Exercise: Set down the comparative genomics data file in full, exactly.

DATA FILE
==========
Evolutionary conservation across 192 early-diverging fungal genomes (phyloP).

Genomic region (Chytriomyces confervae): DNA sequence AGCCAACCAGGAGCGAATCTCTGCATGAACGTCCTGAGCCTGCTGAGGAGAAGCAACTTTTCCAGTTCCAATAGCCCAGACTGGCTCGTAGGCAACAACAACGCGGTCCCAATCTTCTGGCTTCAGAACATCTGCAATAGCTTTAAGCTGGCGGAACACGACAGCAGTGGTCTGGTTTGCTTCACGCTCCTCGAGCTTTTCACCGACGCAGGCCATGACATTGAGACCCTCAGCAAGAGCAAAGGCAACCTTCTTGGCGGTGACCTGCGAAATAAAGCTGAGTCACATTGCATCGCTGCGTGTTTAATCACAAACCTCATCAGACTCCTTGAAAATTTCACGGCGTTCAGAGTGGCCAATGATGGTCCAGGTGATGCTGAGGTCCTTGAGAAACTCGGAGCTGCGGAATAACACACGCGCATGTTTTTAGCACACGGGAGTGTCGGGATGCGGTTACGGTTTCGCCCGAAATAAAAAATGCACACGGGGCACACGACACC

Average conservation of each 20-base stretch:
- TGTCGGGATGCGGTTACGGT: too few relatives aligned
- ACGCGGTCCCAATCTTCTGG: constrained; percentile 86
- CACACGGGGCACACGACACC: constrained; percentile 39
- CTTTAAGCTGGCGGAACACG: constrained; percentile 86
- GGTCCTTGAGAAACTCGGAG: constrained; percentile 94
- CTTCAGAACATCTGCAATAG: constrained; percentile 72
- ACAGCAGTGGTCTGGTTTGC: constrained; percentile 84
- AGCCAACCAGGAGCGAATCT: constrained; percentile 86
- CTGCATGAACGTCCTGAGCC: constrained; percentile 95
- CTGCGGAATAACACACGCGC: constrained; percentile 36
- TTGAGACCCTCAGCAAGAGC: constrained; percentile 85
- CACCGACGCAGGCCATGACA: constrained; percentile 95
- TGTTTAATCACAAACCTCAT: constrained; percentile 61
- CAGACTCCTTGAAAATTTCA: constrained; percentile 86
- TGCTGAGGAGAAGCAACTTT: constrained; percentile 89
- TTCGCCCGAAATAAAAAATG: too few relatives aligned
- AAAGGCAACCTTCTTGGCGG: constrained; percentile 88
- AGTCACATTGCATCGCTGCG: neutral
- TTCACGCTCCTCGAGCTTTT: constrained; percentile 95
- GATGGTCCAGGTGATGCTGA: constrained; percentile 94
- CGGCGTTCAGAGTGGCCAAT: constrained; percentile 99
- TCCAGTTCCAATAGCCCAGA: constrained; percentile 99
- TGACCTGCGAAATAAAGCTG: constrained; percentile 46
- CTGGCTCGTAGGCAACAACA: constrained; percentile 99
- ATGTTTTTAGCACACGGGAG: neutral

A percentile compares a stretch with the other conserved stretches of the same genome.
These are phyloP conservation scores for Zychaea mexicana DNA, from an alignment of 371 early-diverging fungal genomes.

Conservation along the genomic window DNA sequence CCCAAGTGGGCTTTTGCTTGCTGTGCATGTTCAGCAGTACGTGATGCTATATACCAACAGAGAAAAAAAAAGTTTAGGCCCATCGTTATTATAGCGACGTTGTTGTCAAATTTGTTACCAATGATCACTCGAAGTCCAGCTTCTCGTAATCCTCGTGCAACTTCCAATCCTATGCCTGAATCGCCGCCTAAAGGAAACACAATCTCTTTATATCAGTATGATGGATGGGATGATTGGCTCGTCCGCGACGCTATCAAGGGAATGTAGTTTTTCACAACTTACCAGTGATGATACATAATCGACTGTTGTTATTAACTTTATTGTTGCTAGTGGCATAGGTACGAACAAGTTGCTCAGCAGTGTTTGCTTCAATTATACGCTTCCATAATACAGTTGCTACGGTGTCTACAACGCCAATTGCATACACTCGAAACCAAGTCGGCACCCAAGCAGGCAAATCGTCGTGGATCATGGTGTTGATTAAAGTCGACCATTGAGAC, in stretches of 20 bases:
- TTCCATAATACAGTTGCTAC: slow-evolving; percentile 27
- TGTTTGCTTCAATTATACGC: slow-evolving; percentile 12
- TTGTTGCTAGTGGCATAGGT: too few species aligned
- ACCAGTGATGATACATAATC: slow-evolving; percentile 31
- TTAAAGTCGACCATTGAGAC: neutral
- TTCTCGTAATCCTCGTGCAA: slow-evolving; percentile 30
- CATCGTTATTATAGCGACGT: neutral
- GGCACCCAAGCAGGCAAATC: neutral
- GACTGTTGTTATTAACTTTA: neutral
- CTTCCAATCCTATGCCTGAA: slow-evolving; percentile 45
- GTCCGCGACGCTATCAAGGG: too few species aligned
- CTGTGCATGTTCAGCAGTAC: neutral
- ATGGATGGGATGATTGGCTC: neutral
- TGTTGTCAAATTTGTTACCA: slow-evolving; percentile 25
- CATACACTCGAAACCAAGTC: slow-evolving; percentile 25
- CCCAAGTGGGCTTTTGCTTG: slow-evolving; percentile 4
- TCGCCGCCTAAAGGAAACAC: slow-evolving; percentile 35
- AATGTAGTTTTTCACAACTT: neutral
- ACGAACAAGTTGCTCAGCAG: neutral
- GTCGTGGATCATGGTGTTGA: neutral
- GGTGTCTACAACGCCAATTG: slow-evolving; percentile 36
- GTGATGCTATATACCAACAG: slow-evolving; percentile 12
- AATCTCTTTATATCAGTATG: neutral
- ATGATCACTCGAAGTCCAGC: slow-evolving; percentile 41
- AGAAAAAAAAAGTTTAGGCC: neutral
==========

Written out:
Evolutionary conservation across 192 early-diverging fungal genomes (phyloP).

Genomic region (Chytriomyces confervae): DNA sequence AGCCAACCAGGAGCGAATCTCTGCATGAACGTCCTGAGCCTGCTGAGGAGAAGCAACTTTTCCAGTTCCAATAGCCCAGACTGGCTCGTAGGCAACAACAACGCGGTCCCAATCTTCTGGCTTCAGAACATCTGCAATAGCTTTAAGCTGGCGGAACACGACAGCAGTGGTCTGGTTTGCTTCACGCTCCTCGAGCTTTTCACCGACGCAGGCCATGACATTGAGACCCTCAGCAAGAGCAAAGGCAACCTTCTTGGCGGTGACCTGCGAAATAAAGCTGAGTCACATTGCATCGCTGCGTGTTTAATCACAAACCTCATCAGACTCCTTGAAAATTTCACGGCGTTCAGAGTGGCCAATGATGGTCCAGGTGATGCTGAGGTCCTTGAGAAACTCGGAGCTGCGGAATAACACACGCGCATGTTTTTAGCACACGGGAGTGTCGGGATGCGGTTACGGTTTCGCCCGAAATAAAAAATGCACACGGGGCACACGACACC

Average conservation of each 20-base stretch:
- TGTCGGGATGCGGTTACGGT: too few relatives aligned
- ACGCGGTCCCAATCTTCTGG: constrained; percentile 86
- CACACGGGGCACACGACACC: constrained; percentile 39
- CTTTAAGCTGGCGGAACACG: constrained; percentile 86
- GGTCCTTGAGAAACTCGGAG: constrained; percentile 94
- CTTCAGAACATCTGCAATAG: constrained; percentile 72
- ACAGCAGTGGTCTGGTTTGC: constrained; percentile 84
- AGCCAACCAGGAGCGAATCT: constrained; percentile 86
- CTGCATGAACGTCCTGAGCC: constrained; percentile 95
- CTGCGGAATAACACACGCGC: constrained; percentile 36
- TTGAGACCCTCAGCAAGAGC: constrained; percentile 85
- CACCGACGCAGGCCATGACA: constrained; percentile 95
- TGTTTAATCACAAACCTCAT: constrained; percentile 61
- CAGACTCCTTGAAAATTTCA: constrained; percentile 86
- TGCTGAGGAGAAGCAACTTT: constrained; percentile 89
- TTCGCCCGAAATAAAAAATG: too few relatives aligned
- AAAGGCAACCTTCTTGGCGG: constrained; percentile 88
- AGTCACATTGCATCGCTGCG: neutral
- TTCACGCTCCTCGAGCTTTT: constrained; percentile 95
- GATGGTCCAGGTGATGCTGA: constrained; percentile 94
- CGGCGTTCAGAGTGGCCAAT: constrained; percentile 99
- TCCAGTTCCAATAGCCCAGA: constrained; percentile 99
- TGACCTGCGAAATAAAGCTG: constrained; percentile 46
- CTGGCTCGTAGGCAACAACA: constrained; percentile 99
- ATGTTTTTAGCACACGGGAG: neutral

A percentile compares a stretch with the other conserved stretches of the same genome.
These are phyloP conservation scores for Zychaea mexicana DNA, from an alignment of 371 early-diverging fungal genomes.

Conservation along the genomic window DNA sequence CCCAAGTGGGCTTTTGCTTGCTGTGCATGTTCAGCAGTACGTGATGCTATATACCAACAGAGAAAAAAAAAGTTTAGGCCCATCGTTATTATAGCGACGTTGTTGTCAAATTTGTTACCAATGATCACTCGAAGTCCAGCTTCTCGTAATCCTCGTGCAACTTCCAATCCTATGCCTGAATCGCCGCCTAAAGGAAACACAATCTCTTTATATCAGTATGATGGATGGGATGATTGGCTCGTCCGCGACGCTATCAAGGGAATGTAGTTTTTCACAACTTACCAGTGATGATACATAATCGACTGTTGTTATTAACTTTATTGTTGCTAGTGGCATAGGTACGAACAAGTTGCTCAGCAGTGTTTGCTTCAATTATACGCTTCCATAATACAGTTGCTACGGTGTCTACAACGCCAATTGCATACACTCGAAACCAAGTCGGCACCCAAGCAGGCAAATCGTCGTGGATCATGGTGTTGATTAAAGTCGACCATTGAGAC, in stretches of 20 bases:
- TTCCATAATACAGTTGCTAC: slow-evolving; percentile 27
- TGTTTGCTTCAATTATACGC: slow-evolving; percentile 12
- TTGTTGCTAGTGGCATAGGT: too few species aligned
- ACCAGTGATGATACATAATC: slow-evolving; percentile 31
- TTAAAGTCGACCATTGAGAC: neutral
- TTCTCGTAATCCTCGTGCAA: slow-evolving; percentile 30
- CATCGTTATTATAGCGACGT: neutral
- GGCACCCAAGCAGGCAAATC: neutral
- GACTGTTGTTATTAACTTTA: neutral
- CTTCCAATCCTATGCCTGAA: slow-evolving; percentile 45
- GTCCGCGACGCTATCAAGGG: too few species aligned
- CTGTGCATGTTCAGCAGTAC: neutral
- ATGGATGGGATGATTGGCTC: neutral
- TGTTGTCAAATTTGTTACCA: slow-evolving; percentile 25
- CATACACTCGAAACCAAGTC: slow-evolving; percentile 25
- CCCAAGTGGGCTTTTGCTTG: slow-evolving; percentile 4
- TCGCCGCCTAAAGGAAACAC: slow-evolving; percentile 35
- AATGTAGTTTTTCACAACTT: neutral
- ACGAACAAGTTGCTCAGCAG: neutral
- GTCGTGGATCATGGTGTTGA: neutral
- GGTGTCTACAACGCCAATTG: slow-evolving; percentile 36
- GTGATGCTATATACCAACAG: slow-evolving; percentile 12
- AATCTCTTTATATCAGTATG: neutral
- ATGATCACTCGAAGTCCAGC: slow-evolving; percentile 41
- AGAAAAAAAAAGTTTAGGCC: neutral